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Don't be stupid - even for Japan's sake

Comments on Tobias Harris “A nuclear Japan is not an option”, 29/05/2009, http://www.eastasiaforum.org/2009/05/29/a-nuclear-japan-is-not-an-option/

I cannot agree more with Tobias Harris that “There is no problem that will be solved by a Japanese nuclear arsenal”. Further, a nuclear armed Japan will destabilise the Northeast Asia, East Asia, Asia and the world, due to the particular history in East Asia in the first half of the last century.

Firstly China is unlikely to take that kindly and would probably do whatever it can to counter Japan’s nuclear arsenals. Secondly, other East Asian countries, including possibly South Korea, are likely to respond accordingly and a new arms race would start to counter balance Japan. Thirdly, Russia is also unlikely to take it kindly and would develop a new strategy to counter that. As a result, complete new, unpredictable and dangerous military and security games would emerge.

The proposal of using a nuclear armed Japan to force China to be more forceful with North Korea to solve the nuclear problems of the North is nonsense and nonsensical. The idea would lead to a chaotic East Asia, diverting its limited resources for economic development to a wasteful arms race. It is likely to turn many East Asian countries that suffered from Japan’s invasion or occupations before and during the Second World War against their former chief enemy. It is not in Japan’s interest either.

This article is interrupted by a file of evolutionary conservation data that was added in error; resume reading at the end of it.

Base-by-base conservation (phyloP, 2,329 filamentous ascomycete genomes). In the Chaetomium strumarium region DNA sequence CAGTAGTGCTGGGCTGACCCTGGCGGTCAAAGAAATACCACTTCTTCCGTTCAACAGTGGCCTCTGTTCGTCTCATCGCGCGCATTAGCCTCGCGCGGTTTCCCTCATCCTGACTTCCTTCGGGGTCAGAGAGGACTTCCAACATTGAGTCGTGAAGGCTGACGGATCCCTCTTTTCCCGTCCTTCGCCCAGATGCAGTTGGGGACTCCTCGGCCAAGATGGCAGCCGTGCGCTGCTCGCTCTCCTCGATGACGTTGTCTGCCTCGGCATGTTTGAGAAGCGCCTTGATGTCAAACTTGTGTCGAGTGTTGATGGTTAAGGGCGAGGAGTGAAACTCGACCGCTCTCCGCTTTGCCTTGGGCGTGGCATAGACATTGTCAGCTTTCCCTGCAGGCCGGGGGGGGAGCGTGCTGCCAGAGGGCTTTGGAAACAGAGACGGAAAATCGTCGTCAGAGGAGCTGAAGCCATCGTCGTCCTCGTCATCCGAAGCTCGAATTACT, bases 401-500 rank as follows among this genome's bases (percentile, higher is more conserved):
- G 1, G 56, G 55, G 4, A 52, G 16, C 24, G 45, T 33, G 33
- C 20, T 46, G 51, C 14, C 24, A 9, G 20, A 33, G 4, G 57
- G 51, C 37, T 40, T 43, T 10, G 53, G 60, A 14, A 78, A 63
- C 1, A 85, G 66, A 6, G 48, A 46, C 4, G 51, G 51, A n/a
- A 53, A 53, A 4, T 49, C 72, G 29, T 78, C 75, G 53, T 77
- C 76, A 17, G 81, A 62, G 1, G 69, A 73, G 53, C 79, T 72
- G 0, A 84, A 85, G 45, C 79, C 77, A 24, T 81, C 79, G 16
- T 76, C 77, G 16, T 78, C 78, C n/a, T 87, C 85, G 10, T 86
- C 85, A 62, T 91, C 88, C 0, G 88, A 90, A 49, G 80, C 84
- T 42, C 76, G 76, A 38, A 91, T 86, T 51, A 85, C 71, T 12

Would a nuclear armed Japan really force China to change its tactics towards North Korea? Yes and no. No first. If China perceives a nuclear armed Japan as a threat to its security as it is very likely, instead of a willingness to stop North Korea’s nuclear programs, China might tolerate them and take advantage of the likely nuclear rivalry between Japan and North Korea. Therefore the proponents of such stupid ideas, even assuming they are well wished, are unlikely to see that China is forced to take a harsher and hardline attitude towards North Korea. They are badly mistaken.

Now yes. As mentioned, China might change its attitude towards North Korea, but not to the like of those proponents’. If you have a potential nuclear threat from Japan, why don’t you use a nuclear North Korea as a friend to counter that?

As I said in my comment on Tobias Harris’ article of “The North Korean test: a study in powerlessness” the other day, North Korea’s violation of international laws does not give anyone the right to violate them. We need to find effective ways to enforce international laws and using legal means to bring North Korea to the road of denuclearisation.

Anyone who has a strong interest in seeing a peaceful, stable and prosperous Korea peninsular, Northeast Asia and East Asia as well as the world needs to be vigilant against those who wish to see a different world, and those who may be well wished but nevertheless so irrational in their thinking to make nonsensical proposals.

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